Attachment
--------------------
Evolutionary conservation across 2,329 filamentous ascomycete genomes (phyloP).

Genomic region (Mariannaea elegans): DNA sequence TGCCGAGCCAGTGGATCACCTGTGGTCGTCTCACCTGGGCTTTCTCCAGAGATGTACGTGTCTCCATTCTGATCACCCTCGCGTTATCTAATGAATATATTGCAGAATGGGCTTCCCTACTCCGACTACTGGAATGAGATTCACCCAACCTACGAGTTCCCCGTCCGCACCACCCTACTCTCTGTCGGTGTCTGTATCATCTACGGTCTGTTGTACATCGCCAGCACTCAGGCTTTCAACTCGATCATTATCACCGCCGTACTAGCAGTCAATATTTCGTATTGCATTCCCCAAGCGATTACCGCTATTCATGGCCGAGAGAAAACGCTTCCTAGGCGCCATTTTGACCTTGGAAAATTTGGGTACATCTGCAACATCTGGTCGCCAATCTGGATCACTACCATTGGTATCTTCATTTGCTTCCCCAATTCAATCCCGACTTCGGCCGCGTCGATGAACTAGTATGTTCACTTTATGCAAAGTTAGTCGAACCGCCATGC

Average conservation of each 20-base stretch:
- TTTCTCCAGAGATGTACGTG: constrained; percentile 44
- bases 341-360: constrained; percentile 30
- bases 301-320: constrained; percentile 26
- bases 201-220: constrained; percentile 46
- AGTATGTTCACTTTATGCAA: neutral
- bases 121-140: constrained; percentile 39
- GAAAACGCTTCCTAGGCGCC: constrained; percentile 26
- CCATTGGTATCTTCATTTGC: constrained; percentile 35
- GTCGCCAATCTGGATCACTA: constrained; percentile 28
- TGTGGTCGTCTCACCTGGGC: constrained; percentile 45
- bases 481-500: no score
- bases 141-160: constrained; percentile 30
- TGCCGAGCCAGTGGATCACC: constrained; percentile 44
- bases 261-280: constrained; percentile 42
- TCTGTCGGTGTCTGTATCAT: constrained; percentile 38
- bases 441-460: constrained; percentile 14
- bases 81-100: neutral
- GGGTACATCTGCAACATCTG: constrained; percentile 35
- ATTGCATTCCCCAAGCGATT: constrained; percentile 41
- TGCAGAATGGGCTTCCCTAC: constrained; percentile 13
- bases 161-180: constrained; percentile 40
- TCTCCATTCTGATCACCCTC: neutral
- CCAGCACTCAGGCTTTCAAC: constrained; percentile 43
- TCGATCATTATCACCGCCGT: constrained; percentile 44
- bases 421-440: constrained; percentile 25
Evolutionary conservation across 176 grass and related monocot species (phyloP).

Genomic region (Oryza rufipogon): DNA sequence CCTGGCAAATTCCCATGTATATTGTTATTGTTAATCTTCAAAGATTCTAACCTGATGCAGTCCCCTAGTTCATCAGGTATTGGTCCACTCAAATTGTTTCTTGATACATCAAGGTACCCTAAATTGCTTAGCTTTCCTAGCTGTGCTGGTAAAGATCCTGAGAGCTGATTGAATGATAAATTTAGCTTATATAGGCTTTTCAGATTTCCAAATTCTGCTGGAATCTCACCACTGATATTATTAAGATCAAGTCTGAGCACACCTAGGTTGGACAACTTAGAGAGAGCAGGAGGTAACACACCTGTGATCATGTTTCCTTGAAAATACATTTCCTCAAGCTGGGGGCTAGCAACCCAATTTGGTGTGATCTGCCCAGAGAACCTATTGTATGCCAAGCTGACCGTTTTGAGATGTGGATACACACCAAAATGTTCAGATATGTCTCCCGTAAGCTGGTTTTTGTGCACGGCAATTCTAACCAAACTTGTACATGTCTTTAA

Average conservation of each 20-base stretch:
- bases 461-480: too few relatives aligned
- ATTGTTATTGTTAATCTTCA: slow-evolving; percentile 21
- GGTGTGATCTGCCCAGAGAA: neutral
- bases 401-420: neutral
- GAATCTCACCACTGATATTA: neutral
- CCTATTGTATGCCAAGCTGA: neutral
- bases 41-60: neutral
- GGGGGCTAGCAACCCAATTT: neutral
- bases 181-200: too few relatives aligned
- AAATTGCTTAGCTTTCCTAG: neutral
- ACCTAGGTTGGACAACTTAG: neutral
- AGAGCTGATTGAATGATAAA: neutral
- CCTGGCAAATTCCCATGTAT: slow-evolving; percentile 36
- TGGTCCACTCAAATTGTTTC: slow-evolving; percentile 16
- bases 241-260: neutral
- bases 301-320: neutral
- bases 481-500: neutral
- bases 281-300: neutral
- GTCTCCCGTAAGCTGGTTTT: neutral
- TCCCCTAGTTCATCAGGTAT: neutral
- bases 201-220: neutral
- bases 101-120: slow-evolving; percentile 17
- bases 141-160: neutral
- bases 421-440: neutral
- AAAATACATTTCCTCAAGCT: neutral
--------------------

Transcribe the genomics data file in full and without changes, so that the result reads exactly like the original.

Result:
Evolutionary conservation across 2,329 filamentous ascomycete genomes (phyloP).

Genomic region (Mariannaea elegans): DNA sequence TGCCGAGCCAGTGGATCACCTGTGGTCGTCTCACCTGGGCTTTCTCCAGAGATGTACGTGTCTCCATTCTGATCACCCTCGCGTTATCTAATGAATATATTGCAGAATGGGCTTCCCTACTCCGACTACTGGAATGAGATTCACCCAACCTACGAGTTCCCCGTCCGCACCACCCTACTCTCTGTCGGTGTCTGTATCATCTACGGTCTGTTGTACATCGCCAGCACTCAGGCTTTCAACTCGATCATTATCACCGCCGTACTAGCAGTCAATATTTCGTATTGCATTCCCCAAGCGATTACCGCTATTCATGGCCGAGAGAAAACGCTTCCTAGGCGCCATTTTGACCTTGGAAAATTTGGGTACATCTGCAACATCTGGTCGCCAATCTGGATCACTACCATTGGTATCTTCATTTGCTTCCCCAATTCAATCCCGACTTCGGCCGCGTCGATGAACTAGTATGTTCACTTTATGCAAAGTTAGTCGAACCGCCATGC

Average conservation of each 20-base stretch:
- TTTCTCCAGAGATGTACGTG: constrained; percentile 44
- bases 341-360: constrained; percentile 30
- bases 301-320: constrained; percentile 26
- bases 201-220: constrained; percentile 46
- AGTATGTTCACTTTATGCAA: neutral
- bases 121-140: constrained; percentile 39
- GAAAACGCTTCCTAGGCGCC: constrained; percentile 26
- CCATTGGTATCTTCATTTGC: constrained; percentile 35
- GTCGCCAATCTGGATCACTA: constrained; percentile 28
- TGTGGTCGTCTCACCTGGGC: constrained; percentile 45
- bases 481-500: no score
- bases 141-160: constrained; percentile 30
- TGCCGAGCCAGTGGATCACC: constrained; percentile 44
- bases 261-280: constrained; percentile 42
- TCTGTCGGTGTCTGTATCAT: constrained; percentile 38
- bases 441-460: constrained; percentile 14
- bases 81-100: neutral
- GGGTACATCTGCAACATCTG: constrained; percentile 35
- ATTGCATTCCCCAAGCGATT: constrained; percentile 41
- TGCAGAATGGGCTTCCCTAC: constrained; percentile 13
- bases 161-180: constrained; percentile 40
- TCTCCATTCTGATCACCCTC: neutral
- CCAGCACTCAGGCTTTCAAC: constrained; percentile 43
- TCGATCATTATCACCGCCGT: constrained; percentile 44
- bases 421-440: constrained; percentile 25
Evolutionary conservation across 176 grass and related monocot species (phyloP).

Genomic region (Oryza rufipogon): DNA sequence CCTGGCAAATTCCCATGTATATTGTTATTGTTAATCTTCAAAGATTCTAACCTGATGCAGTCCCCTAGTTCATCAGGTATTGGTCCACTCAAATTGTTTCTTGATACATCAAGGTACCCTAAATTGCTTAGCTTTCCTAGCTGTGCTGGTAAAGATCCTGAGAGCTGATTGAATGATAAATTTAGCTTATATAGGCTTTTCAGATTTCCAAATTCTGCTGGAATCTCACCACTGATATTATTAAGATCAAGTCTGAGCACACCTAGGTTGGACAACTTAGAGAGAGCAGGAGGTAACACACCTGTGATCATGTTTCCTTGAAAATACATTTCCTCAAGCTGGGGGCTAGCAACCCAATTTGGTGTGATCTGCCCAGAGAACCTATTGTATGCCAAGCTGACCGTTTTGAGATGTGGATACACACCAAAATGTTCAGATATGTCTCCCGTAAGCTGGTTTTTGTGCACGGCAATTCTAACCAAACTTGTACATGTCTTTAA

Average conservation of each 20-base stretch:
- bases 461-480: too few relatives aligned
- ATTGTTATTGTTAATCTTCA: slow-evolving; percentile 21
- GGTGTGATCTGCCCAGAGAA: neutral
- bases 401-420: neutral
- GAATCTCACCACTGATATTA: neutral
- CCTATTGTATGCCAAGCTGA: neutral
- bases 41-60: neutral
- GGGGGCTAGCAACCCAATTT: neutral
- bases 181-200: too few relatives aligned
- AAATTGCTTAGCTTTCCTAG: neutral
- ACCTAGGTTGGACAACTTAG: neutral
- AGAGCTGATTGAATGATAAA: neutral
- CCTGGCAAATTCCCATGTAT: slow-evolving; percentile 36
- TGGTCCACTCAAATTGTTTC: slow-evolving; percentile 16
- bases 241-260: neutral
- bases 301-320: neutral
- bases 481-500: neutral
- bases 281-300: neutral
- GTCTCCCGTAAGCTGGTTTT: neutral
- TCCCCTAGTTCATCAGGTAT: neutral
- bases 201-220: neutral
- bases 101-120: slow-evolving; percentile 17
- bases 141-160: neutral
- bases 421-440: neutral
- AAAATACATTTCCTCAAGCT: neutral